In ancient Rome a man running for office would cover his toga with white chalk dust to make it whiter and to symbolize the purity of his reputation.
In ancient Rome, consent to the marriage had to be shown by both the bride and groom. One way to show consent was for the future bride and groom to appear in public holding hands.
The ancient Romans built 52,000 miles of roads.
Most marriages in ancient Rome took place in June, in honor of Juno, the goddess of marriage.
Gaius Marius, Roman general and seven times consul, created a pension for veterans in the form of an allotment of land to be given to legionaries at the time of their demobilization. He thus gave every legionary a prize to look forward to at the end of his service.
In ancient Rome, women were considered citizens. They could own property, businesses, and had control over their own monies, but they could not run for political office, vote, or represent themselves in a court of law.
There had to be at least 10 witnesses to the ancient Roman marriage ceremony to make it legal.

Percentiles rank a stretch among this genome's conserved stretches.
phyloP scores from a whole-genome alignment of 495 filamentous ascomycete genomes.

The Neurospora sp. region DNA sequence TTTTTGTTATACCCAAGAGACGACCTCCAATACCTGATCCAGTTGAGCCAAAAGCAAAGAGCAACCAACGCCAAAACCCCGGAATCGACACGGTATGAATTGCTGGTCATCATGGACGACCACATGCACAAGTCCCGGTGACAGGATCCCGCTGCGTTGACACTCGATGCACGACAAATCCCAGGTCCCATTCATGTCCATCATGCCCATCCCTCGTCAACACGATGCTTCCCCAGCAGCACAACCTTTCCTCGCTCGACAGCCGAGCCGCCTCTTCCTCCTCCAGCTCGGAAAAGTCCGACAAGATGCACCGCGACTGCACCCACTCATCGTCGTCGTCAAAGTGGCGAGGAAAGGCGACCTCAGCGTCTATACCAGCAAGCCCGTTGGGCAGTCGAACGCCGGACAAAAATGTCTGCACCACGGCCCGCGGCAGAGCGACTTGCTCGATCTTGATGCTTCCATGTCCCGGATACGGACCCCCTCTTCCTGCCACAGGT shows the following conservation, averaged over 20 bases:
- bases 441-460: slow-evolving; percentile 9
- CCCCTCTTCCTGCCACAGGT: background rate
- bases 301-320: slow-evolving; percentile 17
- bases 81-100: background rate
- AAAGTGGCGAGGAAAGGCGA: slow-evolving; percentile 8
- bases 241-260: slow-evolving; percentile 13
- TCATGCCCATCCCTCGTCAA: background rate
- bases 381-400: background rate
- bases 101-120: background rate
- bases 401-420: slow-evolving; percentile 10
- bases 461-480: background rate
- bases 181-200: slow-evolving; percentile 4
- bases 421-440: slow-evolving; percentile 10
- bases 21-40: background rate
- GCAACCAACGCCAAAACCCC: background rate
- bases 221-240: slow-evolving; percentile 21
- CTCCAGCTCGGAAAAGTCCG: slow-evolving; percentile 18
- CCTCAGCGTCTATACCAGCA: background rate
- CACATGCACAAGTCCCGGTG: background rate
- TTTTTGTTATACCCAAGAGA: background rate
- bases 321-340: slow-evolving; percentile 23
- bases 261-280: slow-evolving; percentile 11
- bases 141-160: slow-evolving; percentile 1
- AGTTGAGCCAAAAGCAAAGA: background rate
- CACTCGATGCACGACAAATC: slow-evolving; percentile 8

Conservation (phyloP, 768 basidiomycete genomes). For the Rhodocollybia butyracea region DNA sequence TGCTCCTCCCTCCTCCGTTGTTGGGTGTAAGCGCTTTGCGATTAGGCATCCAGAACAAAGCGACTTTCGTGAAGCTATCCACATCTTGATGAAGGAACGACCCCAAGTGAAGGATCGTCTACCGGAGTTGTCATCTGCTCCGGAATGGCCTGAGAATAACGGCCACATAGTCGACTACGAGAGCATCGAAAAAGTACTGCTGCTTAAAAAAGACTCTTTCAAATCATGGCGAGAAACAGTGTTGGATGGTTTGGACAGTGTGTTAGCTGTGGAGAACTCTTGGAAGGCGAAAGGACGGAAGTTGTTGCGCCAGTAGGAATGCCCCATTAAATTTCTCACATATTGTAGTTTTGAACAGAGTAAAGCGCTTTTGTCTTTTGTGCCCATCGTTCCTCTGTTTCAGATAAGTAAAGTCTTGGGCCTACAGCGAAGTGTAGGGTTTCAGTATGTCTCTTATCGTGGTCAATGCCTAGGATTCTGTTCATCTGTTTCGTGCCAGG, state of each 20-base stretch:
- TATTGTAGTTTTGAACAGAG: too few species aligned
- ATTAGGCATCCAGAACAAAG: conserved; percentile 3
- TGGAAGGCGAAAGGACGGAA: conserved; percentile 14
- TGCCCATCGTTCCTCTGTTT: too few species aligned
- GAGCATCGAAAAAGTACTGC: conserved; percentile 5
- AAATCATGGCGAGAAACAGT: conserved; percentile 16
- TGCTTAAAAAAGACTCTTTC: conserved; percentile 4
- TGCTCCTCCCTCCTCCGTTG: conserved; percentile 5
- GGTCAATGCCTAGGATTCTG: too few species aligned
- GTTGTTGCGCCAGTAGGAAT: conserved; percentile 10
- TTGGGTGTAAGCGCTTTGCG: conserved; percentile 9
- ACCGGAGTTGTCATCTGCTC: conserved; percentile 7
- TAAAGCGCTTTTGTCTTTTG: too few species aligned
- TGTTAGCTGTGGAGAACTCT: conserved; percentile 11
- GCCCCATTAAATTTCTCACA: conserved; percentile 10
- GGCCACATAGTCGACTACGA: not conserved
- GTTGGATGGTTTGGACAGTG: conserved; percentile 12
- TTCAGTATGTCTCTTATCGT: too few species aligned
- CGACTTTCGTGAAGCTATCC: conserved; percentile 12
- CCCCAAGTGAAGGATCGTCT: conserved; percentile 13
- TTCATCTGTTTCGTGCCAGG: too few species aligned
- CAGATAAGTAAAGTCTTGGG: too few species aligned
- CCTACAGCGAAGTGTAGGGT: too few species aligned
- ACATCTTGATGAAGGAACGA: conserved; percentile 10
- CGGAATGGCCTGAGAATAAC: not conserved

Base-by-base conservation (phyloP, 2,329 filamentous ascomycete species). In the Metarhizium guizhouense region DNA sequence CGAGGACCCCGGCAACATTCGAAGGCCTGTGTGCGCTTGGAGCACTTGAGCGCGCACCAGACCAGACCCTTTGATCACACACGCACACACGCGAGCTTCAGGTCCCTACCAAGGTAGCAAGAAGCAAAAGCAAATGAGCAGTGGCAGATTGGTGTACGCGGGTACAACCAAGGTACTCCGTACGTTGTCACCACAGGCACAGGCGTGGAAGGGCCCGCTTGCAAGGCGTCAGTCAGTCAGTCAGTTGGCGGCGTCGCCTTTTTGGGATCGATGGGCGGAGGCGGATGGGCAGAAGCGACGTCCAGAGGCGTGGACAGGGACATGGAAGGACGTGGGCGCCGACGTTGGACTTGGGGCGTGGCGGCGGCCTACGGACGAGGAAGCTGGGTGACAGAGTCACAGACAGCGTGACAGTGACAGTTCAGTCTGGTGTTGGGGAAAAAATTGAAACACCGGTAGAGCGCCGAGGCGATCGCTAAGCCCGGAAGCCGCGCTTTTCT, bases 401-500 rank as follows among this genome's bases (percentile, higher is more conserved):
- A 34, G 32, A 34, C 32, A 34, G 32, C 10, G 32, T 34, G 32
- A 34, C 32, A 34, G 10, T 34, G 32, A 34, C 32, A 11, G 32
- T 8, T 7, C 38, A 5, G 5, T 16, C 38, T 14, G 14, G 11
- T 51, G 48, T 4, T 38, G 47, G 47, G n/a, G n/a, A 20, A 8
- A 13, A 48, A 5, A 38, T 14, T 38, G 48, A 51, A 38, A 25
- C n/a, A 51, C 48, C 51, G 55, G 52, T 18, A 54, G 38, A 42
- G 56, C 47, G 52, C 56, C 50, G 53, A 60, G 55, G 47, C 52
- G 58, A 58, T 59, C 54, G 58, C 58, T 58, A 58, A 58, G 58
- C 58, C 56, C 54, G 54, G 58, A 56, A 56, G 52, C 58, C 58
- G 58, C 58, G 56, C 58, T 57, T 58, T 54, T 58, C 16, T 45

In ancient Rome marriages did not take place in the month of May because that was the month they honored their dead.
Roman soldiers were paid partly in salt, giving rise to the saying, “He’s not worth his salt.”
The Colosseum could seat around 50,000 people, whereas the Circus Maximus, which was for chariot racing, could seat up to a quarter of a million people!
The Statue of Liberty was inspired by the Roman pagan goddess, Libertas. Libertas is the Roman goddess of freedom, and she represents the freedom of action, freedom from restraint, and also signifies independence, personal rights, along with personal and social liberty.
The most famous charioteer in Ancient Rome was Gaius Appuleius Diocles, whose signature move was the strong final dash. Of the 4,257 four-horse races he competed in the 2nd Century AD, he won 1,462 races and placed in an additional 1,438 races (mostly finishing in second place). In the 24 years he raced he earned the staggering sum of 35,863,120 sesterces in prize money, close to today’s equivalent of 15 billion dollars. Though many charioteers died in their mid-twenties, Diocles retired at the age of 42 and was able to buy land near the small town of Praeneste (modern-day Palestrina).